and People's Republic of China[edit] In 2005, the Russian Duma and the Chinese National People's Congress approved the agreement. On July 21, 2008, an agreement was signed in Beijing
Beijing
by the Chinese and Russian Foreign Ministers, that finalized the border demarcation and formally ended negotiations. Under the agreement, Russia
Russia
would transfer approximately 174 km² of territory to China.[3] The transfer took place on October 14, 2008.[4] The area being transferred to China
China
is largely uninhabited.[5] The Chinese part of the island is situated in the district of Fuyuan City in the Province of Heilongjiang, China's easternmost county. Controversy[edit] The agreement has met with controversy on both sides of the border. In May 2005, Cossacks
Cossacks
in Khabarovsk
Khabarovsk
demonstrated against the loss of half of Bolshoy Ussuriysky. In return, some Chinese commentators, especially the media in Hong Kong, Taiwan
Taiwan
and overseas which are outside the control of PRC government censorship, criticized the PRC government for signing the agreement, which they regarded as sealing as permanent the loss of former Chinese territory, such as Outer Manchuria, to Russia. The government of the Republic of China
Republic of China
on Taiwan
Taiwan
(ROC) has never recognized border treaties signed by the PRC with other countries. Therefore, the ROC still formally claims all parts of the Heixiazi Islands. According to a 2002 study by Akihiro Iwashita, a Japanese specialist on Slavic relations, “Most of Khabarovsk’s local elites, in particular military, considered the islands of strategic importance since they fenced off Khabarovsk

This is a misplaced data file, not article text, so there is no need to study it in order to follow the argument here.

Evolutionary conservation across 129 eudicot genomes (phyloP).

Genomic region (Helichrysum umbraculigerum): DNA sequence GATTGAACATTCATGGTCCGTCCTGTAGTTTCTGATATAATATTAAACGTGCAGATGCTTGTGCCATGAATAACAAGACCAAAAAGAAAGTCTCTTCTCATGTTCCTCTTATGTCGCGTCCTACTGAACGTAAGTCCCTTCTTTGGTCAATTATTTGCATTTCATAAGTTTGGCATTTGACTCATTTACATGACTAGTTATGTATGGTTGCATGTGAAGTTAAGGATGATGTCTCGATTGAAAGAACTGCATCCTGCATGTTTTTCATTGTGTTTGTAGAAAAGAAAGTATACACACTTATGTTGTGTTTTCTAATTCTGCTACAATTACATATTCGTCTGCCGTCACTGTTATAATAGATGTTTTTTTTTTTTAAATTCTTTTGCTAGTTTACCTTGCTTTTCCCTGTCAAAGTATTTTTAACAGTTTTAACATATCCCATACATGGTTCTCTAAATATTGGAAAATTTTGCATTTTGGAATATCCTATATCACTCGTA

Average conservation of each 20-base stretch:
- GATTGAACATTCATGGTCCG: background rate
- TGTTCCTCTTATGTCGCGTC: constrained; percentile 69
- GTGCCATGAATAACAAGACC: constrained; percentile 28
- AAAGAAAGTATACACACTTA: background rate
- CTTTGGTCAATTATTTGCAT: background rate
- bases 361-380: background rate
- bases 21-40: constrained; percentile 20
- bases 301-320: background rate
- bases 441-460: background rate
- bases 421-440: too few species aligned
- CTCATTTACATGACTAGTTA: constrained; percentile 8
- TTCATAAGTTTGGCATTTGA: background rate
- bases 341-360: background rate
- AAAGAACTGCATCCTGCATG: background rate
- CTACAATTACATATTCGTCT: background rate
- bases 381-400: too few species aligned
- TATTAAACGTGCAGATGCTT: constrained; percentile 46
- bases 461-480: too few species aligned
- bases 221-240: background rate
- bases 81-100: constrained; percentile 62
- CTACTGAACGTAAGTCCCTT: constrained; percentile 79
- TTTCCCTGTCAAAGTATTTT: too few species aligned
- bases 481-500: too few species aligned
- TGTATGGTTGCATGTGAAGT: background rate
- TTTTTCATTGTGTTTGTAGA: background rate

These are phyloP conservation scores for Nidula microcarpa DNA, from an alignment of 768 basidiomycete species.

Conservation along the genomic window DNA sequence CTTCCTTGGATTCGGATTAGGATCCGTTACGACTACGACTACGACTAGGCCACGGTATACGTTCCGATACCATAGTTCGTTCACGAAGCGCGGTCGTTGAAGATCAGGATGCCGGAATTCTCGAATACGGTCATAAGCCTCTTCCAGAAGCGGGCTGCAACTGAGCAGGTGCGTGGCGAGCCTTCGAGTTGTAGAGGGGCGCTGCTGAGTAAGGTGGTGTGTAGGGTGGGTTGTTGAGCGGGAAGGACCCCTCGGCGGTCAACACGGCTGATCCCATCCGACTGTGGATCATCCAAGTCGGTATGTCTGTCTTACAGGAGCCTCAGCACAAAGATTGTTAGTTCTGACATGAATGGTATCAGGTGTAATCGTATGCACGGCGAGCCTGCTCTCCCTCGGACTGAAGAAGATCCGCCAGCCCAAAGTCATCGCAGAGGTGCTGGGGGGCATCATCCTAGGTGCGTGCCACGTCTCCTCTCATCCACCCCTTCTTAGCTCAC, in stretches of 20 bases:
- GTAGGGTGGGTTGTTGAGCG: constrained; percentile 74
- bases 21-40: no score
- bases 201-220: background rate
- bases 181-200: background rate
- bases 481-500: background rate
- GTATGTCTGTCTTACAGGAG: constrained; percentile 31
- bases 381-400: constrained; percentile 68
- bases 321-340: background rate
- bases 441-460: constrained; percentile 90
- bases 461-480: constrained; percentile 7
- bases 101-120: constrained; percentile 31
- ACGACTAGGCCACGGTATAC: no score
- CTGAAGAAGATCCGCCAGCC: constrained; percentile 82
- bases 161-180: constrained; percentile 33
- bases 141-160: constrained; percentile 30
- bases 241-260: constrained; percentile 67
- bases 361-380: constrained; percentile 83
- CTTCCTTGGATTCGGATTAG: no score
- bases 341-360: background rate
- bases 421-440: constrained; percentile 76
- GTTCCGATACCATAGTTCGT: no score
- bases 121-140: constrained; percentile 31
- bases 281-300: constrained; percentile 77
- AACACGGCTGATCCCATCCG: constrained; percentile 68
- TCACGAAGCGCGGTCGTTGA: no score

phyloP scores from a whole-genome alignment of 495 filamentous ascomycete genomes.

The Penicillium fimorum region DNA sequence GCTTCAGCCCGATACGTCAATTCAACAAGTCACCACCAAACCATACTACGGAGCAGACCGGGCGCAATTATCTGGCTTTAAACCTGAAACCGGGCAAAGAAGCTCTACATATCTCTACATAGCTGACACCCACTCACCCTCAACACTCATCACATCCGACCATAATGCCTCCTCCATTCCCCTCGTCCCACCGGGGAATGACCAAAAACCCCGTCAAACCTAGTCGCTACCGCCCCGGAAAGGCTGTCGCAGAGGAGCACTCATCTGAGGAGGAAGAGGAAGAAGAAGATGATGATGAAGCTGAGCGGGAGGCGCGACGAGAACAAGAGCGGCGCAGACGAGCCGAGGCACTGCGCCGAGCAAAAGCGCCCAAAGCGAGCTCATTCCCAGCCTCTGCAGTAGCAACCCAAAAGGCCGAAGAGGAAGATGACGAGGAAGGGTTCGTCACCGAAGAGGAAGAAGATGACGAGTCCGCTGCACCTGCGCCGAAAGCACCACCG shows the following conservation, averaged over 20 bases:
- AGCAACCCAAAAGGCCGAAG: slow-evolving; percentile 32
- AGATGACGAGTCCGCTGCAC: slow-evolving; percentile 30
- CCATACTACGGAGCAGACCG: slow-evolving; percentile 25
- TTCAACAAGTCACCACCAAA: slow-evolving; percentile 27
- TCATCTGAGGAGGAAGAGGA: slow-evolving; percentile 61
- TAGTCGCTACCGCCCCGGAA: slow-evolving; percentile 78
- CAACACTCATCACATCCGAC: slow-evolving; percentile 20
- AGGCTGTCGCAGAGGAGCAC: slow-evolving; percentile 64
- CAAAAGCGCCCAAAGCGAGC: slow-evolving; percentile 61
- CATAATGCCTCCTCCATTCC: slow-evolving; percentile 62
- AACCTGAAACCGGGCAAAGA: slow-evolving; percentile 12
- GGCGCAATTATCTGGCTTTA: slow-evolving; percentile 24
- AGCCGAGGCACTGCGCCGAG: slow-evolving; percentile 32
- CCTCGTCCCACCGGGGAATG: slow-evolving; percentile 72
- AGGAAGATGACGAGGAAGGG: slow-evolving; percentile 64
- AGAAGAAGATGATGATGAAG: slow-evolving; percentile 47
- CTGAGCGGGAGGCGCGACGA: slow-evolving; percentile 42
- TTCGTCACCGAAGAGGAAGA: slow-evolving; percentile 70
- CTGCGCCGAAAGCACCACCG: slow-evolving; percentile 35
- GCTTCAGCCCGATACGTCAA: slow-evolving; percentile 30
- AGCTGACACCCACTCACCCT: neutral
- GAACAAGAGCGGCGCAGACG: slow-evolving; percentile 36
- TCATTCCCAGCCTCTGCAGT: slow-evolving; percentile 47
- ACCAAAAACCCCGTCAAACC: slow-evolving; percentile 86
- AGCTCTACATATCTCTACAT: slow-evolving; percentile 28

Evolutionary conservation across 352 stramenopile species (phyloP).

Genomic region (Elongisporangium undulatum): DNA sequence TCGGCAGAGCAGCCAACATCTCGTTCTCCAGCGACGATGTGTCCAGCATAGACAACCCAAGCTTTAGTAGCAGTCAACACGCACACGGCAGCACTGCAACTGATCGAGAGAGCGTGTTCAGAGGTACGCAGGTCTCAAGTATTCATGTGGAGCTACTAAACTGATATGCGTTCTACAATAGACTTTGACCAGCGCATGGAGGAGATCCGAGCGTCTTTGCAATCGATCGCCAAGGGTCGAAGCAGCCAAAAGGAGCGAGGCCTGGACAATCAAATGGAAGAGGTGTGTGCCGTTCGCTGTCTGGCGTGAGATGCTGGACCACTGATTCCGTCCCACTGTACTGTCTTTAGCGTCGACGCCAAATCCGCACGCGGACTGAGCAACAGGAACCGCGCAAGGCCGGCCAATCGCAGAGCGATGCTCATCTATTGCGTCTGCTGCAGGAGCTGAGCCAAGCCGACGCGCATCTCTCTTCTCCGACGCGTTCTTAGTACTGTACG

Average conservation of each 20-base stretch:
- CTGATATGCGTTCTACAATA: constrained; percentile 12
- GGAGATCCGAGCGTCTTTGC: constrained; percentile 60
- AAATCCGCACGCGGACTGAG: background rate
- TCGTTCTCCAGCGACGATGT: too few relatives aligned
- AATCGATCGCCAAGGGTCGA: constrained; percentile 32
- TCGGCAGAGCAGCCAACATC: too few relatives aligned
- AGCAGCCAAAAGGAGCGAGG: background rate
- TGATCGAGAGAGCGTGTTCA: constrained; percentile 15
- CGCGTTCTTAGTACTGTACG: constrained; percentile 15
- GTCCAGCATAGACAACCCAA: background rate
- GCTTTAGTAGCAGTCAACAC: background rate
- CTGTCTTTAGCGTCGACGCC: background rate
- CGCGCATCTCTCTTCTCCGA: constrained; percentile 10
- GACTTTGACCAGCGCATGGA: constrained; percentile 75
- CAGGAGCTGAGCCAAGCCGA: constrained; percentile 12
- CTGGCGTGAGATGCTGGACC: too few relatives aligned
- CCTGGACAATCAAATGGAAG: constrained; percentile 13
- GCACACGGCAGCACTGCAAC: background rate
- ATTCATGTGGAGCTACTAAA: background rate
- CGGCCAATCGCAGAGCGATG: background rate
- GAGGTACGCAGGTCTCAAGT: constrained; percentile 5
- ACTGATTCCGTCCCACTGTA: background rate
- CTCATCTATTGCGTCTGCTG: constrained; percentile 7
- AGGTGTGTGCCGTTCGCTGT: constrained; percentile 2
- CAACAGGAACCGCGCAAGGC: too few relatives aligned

Khabarovsk
from China. If the border was drawn, relying upon the ‘main channel principle’, the two islands would have passed to China. This is why the Soviet Union insisted on the legal exceptionality of the two islands in its negotiations with China during the late 1980s, while strengthening its de facto control of these islands”.[6] See also[edit]

1991 Sino-Soviet Border Agreement List of divided islands Abagaitu Islet

References[edit]

^ ISN Editors. "How the Sino-Russian Boundary Conflict Was Finally Settled: From Nerchinsk 1689 to Vladivostok 2005 via Zhenbao Island 1969". Retrieved 30 October 2014. CS1 maint: Extra text: authors list (link) ^ a b "World's biggest country becomes a little bit smaller". RT. 14 October 2008. Retrieved 25 June 2017.  ^ Business Standard. "Business Standard Article - source for 174 km² figure". Retrieved 30 October 2014.  ^ "RIA Novosti". RIA Novosti. Retrieved 30 October 2014.  ^ "Economist article including map of new Russia
Russia
China
China
Border". The Economist. Retrieved 30 October 2014.  ^ Russia
Russia
Today

External links[edit]

Google Maps satellite image of Heixiazi/Bolshoy Ussuriysky and Yinlong islands

v t e

Territorial disputes in East, South, and Southeast Asia

Land Islands and waters

Bhutanese enclaves
Bhutanese enclaves
( ) Bolshoy Ussuriysky/Heixiazi Island1 ( ) Kashmir2 ( ) Khao Phra Wihan1 ( ) Kalapani Korean Peninsula
Korean Peninsula
( )

Mainland China
China
( ) North Borneo (Sabah)1 ( ) Sixty-Four Villages East of the River1 ( ) South Tibet / Arunachal Pradesh ( ) Tannu Tuva
Tuva
( ) Mongolia1 ( ) Jiangxinpo / Northern Kachin1 ( )

Kuril ( ) Liancourt Rocks ( ) Noktundo1 ( ) Paracels ( ) Senkaku ( ) Scarborough Shoal ( )

Sir Creek1 ( ) Spratlys2 ( ) Taiwan
Taiwan
Area ( ) Bạch Long Vĩ island1 ( ) Pedra Branca, Middle Rocks and South Ledge ( )

1: Inactive dispute 2: Divided among multiple claimants

Coordinates: 48°21′41″N 134°48′50″E / 48.36139°N 134.81389°E / 48.3613